adj.
    1. Having a heavy muscular physique.
    2. Bullheaded.
    1. Causing, expecting, or characterized by rising stock market prices: “Cheaper energy is bullish because it stimulates growth” (Eric Gelman).
    2. Optimistic or confident: bullish on the prospects of reaching a negotiated settlement.

Wax poetic

Meaning
Speak in an increasingly enthusiastic and poetic manner.
Origin
Wax and wane'Waxing poetic' has nothing to do with bees, candles, or polishing cars. The verb 'to wax' is 'to grow'; the opposite of 'to wane', which is 'to decrease'. Grow and decrease have largely superseded the archaic terms wax and wane in almost all modern usages, apart from the waxing and waning of the moon. The other remaining contemporary uses of 'wax' with the meaning of 'grow', survive in various expressions like 'wax poetic' and 'wax lyrical'. These are often explained as deriving from the imagery of the waxing of the moon. In fact, the word is extremely ancient and was used to mean grow in many contexts prior to it being used to describe the monthly increase in size of the visible moon. King Alfred, in the translation of Pope Gregory's Pastoral Care, which he commissioned in AD 897, used the Old English version of the word - 'weaxan'.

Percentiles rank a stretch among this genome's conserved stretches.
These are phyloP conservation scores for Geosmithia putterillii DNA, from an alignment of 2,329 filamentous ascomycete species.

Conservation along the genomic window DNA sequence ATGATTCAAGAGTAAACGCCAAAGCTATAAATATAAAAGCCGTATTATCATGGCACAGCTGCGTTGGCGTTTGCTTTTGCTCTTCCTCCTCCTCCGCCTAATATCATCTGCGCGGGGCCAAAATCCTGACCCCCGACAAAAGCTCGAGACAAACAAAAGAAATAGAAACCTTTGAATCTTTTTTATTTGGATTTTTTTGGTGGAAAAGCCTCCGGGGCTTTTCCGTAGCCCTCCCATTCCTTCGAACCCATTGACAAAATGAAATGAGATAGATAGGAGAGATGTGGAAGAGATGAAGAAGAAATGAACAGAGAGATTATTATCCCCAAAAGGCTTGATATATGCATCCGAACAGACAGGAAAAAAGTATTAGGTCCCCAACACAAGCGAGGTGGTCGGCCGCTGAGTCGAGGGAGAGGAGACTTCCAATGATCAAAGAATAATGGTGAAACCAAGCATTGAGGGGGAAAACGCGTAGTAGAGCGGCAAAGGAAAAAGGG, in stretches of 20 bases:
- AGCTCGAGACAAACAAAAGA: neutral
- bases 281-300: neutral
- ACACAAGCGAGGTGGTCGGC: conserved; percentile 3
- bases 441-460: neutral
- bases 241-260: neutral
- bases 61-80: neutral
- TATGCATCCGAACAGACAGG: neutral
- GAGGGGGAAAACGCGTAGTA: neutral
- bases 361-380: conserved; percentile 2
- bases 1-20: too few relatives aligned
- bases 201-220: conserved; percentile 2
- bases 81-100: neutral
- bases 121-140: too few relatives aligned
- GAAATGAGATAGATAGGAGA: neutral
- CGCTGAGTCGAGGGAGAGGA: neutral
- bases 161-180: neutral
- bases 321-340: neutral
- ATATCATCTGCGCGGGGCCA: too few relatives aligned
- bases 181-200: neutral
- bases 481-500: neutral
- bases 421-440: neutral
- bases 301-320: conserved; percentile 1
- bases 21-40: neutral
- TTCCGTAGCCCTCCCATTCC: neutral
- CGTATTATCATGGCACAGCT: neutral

There are numerous examples of the use of 'wax', meaning 'grow', in mediaeval texts. For example, The Geneva Bible, 1560:
"But he that shulde haue bene vpright, when he waxed fat, spurned with his hele."
[the 1611 version has it in more modern English as "Jesurun waxed fat, and kicked."]
It isn't until much later that 'wax' began to be used to refer to flowery and poetic speech or writing. This occurs in various phrases, like 'wax lyrical', 'wax poetic' and 'wax eloquent'. Of these, it is 'wax poetic' that is still most commonly used. 'Wax eloquent' was the first of this group of phrases to be used to describe someone becoming increasingly expansive and expressive in speech. That dates from the early 19th century, for example, this piece from Bracebridge Hall, a collection of essays and literary sketches by Washington Irving, 1824:
"The whole country is covered with manufacturing towns... a region of fire; reeking with coal-pits, and furnaces, and smelting-houses, vomiting forth flames and smoke." The squire is apt to wax eloquent on such themes.
Ironically, far from 'waxing eloquent', Irving was suffering from writer's block in 1824, following a family bereavement, and struggled to finish enough essays as to be worth publishing.
'Waxing poetic' came next. The first example that I can find in print is in Sir Henry Morton Stanley’s How I Found Livingstone, 1872:
"One could almost wax poetic, but we will keep such ambitious ideas for a future day."
Stanley seems to have been an enthusiastic waxer. His book also contains "I waxed indignant", "Farquhar and Shaw waxed too wroth", "I accordingly waxed courageous" - all at a time when he reports that the sun "waxed hotter and hotter".
'Wax lyrical' followed in the early 20th century; for example, Gilbert Cannan's translation of Jean-Christophe in Paris, 1911:
"He had the genius of taste except at certain moments when the Massenet slumbering in the heart of every Frenchman awoke and waxed lyrical."
Time for me to wane lyrical and stop.